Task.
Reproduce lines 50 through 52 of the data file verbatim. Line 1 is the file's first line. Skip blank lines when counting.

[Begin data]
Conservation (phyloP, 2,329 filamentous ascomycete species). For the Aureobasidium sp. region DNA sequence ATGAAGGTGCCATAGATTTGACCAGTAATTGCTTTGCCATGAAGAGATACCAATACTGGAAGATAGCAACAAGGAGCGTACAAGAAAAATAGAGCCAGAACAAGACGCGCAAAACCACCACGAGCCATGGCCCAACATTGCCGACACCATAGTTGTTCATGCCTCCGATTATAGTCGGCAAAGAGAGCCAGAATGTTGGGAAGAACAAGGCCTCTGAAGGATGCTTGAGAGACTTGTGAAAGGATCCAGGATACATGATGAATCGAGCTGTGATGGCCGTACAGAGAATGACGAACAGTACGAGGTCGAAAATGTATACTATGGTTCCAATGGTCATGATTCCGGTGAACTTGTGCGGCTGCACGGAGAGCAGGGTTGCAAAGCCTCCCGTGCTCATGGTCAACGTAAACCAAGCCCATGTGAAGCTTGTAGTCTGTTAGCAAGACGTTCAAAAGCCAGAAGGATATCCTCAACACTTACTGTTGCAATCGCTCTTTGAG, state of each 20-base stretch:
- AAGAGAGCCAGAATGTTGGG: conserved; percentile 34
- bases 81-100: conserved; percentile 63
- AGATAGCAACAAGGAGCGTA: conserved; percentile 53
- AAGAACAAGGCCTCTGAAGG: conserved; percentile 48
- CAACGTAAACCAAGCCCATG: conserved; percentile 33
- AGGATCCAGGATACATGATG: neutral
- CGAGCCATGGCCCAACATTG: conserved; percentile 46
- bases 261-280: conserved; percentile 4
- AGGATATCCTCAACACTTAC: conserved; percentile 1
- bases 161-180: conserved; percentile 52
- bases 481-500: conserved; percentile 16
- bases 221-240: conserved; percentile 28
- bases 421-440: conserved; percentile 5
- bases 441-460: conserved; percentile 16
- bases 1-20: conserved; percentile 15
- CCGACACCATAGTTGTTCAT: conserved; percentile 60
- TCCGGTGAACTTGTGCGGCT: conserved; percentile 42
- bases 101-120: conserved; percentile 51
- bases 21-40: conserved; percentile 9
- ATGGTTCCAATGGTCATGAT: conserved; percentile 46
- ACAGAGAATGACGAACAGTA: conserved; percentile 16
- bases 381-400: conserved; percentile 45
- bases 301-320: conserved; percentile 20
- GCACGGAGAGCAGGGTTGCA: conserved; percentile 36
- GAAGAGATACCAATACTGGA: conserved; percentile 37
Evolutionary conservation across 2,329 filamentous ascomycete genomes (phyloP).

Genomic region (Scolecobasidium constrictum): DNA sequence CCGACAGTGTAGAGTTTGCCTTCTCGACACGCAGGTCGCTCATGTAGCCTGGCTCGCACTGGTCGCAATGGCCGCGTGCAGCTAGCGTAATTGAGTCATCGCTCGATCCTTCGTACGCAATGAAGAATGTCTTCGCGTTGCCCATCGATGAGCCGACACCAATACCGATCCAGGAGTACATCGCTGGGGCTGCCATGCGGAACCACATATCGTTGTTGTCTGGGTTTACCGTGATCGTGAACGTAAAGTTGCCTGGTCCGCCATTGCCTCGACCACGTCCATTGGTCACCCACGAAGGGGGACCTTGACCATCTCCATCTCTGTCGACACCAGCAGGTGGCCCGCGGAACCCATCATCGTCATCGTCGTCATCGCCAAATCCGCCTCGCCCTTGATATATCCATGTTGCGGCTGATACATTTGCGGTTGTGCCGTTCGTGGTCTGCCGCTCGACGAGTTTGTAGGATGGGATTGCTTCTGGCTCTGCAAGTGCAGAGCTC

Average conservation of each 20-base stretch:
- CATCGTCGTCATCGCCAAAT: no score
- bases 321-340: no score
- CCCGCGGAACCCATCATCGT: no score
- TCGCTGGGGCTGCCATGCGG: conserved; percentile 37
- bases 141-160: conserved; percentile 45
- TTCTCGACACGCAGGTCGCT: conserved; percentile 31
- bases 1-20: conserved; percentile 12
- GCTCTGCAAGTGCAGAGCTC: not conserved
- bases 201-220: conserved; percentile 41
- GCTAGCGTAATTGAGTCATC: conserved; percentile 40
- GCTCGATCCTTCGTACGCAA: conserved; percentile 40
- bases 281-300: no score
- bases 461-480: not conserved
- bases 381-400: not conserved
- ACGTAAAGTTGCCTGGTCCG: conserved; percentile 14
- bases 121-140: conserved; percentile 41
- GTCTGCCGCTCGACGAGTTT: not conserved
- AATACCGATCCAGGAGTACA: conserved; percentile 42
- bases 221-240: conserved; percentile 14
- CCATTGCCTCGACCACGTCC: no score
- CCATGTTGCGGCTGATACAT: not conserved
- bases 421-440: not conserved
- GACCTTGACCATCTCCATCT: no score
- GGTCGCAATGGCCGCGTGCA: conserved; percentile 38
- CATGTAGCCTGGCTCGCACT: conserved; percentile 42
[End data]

- CCATGTTGCGGCTGATACAT: not conserved
- bases 421-440: not conserved
- GACCTTGACCATCTCCATCT: no score